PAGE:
Krahenbuhl joined MTE as a welder and equipment installer in 1973. After serving as a shop foreman and shop superintendent, he became a shareholder in the company in 1989.
Getting It Right Management has several objectives for the company. One of them is to continually find ways to improve quality. The company is striving to achieve QS 9000 certification. The reason: truck equipment customers have increasingly high expectations regarding quality, and the chassis manufacturers with whom MTE works closely demand it.
"One of our goals is to handle similar transactions in a similar fashion," Quade says. "We are striving for more uniformity in our systems. And with two more locations opening this year, it will be important to implement what we have learned at our other locations. Particularly for distributors that operate multiple locations, it is important to do the same thing the same way every time-throughout the company."
One way Monroe Truck Equipment is becoming more uniform is by having employees use the same database. The company is close to having its entire sales staff outfitted with laptop computers equipped with an automated sales quotation system.
"All we have to do is put in the specs," Rufenacht says. "The software is able to work up a proposal-even for trucks that have detailed and complicated central hydraulic system specifications."
Monroe Truck Equipment uses management software developed by Spokane Computer Inc of Spokane, Washington.
"The system has made things a lot easier for us and our customers," Quade says. "Spokane has customized their software to make it more effective for us. But the big challenge has been to develop our flow of information manually. With that done, a computer can track things."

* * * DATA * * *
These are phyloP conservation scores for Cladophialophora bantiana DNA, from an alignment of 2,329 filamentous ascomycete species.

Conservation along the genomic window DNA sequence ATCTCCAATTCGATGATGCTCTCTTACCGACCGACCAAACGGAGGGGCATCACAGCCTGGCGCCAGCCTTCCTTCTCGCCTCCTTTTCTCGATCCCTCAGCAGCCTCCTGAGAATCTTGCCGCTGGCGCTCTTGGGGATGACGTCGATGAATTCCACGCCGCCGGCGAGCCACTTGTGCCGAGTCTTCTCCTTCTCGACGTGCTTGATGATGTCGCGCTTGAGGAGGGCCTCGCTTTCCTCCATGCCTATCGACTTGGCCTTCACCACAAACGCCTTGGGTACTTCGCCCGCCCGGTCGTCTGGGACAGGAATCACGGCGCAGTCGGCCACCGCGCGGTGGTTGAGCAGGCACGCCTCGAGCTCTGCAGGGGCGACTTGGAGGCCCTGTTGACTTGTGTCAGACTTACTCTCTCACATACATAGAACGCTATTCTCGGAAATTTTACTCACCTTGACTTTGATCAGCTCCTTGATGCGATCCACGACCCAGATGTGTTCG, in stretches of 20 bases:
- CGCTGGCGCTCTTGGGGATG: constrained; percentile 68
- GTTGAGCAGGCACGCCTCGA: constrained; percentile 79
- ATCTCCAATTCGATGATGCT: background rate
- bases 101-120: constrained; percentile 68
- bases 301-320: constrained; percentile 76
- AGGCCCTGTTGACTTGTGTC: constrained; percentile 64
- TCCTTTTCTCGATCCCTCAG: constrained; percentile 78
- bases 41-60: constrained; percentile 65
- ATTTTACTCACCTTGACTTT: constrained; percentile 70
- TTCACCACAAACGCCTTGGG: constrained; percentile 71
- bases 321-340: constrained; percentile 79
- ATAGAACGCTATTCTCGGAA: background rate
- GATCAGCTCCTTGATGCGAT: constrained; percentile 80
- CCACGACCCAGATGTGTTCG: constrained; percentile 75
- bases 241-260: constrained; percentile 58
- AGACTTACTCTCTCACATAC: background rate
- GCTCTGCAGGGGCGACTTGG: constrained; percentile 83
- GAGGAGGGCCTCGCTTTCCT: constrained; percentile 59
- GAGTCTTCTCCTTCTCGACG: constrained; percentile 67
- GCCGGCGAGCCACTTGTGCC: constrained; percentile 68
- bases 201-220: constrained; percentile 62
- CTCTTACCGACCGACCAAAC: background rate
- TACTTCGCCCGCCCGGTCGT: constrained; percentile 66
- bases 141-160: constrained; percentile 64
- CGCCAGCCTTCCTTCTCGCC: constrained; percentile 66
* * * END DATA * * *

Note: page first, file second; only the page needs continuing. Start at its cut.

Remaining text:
Keeping Track The company also uses technology to keep track of the hundreds of trucks that are on the premises at any one time.
"We used to be able to memorize the status of each truck we had in the shop," Krahenbuhl recalls. "That's just not possible anymore."
MTE uses a handheld scanner to read the vehicle identification number of each truck at least twice-when the vehicle arrives and when it leaves. That puts the truck into the company computer system. With that information and subsequent updates, it is possible to field phone calls from customers and provide accurate status reports without putting them on hold.
"We put the system in place mainly for our bailment trucks," Krahenbuhl says. "But it also has good reporting capability. It tells us details about the types of bodies we are installing, what their specifications are, and the specifications of the trucks on which they are mounted."
Reaching Out The 40th anniversary is over. The fact that MTE provided transportation for some of the people who attended the company's recent open house is typical of the way the company operates.
Monroe, Wisconsin, is 100 miles from Milwaukee and 120 miles from Chicago. One of the challenges MTE has faced is convincing someone more than 100 miles away that the company will treat them and their truck well. MTE hires retired farmers to pick up and deliver customer trucks. Between 60 and 75 farmers provide that service.
"We work hard persuading remote customers that we will take good care of their trucks," Rufenacht says. "The retired farmers that pick up and deliver for us have been around machinery all their lives. They know what it's like to maintain equipment. Our drivers have helped us gain the trust of our customers.
"We always have gone a long way to get business," Rufenacht says. "We are located in a town of 10,000 people. The population of the entire county is only 30,000. Distributors in major metropolitan areas have their customers right there. For us to grow, we have had to reach out. We don't take business for granted."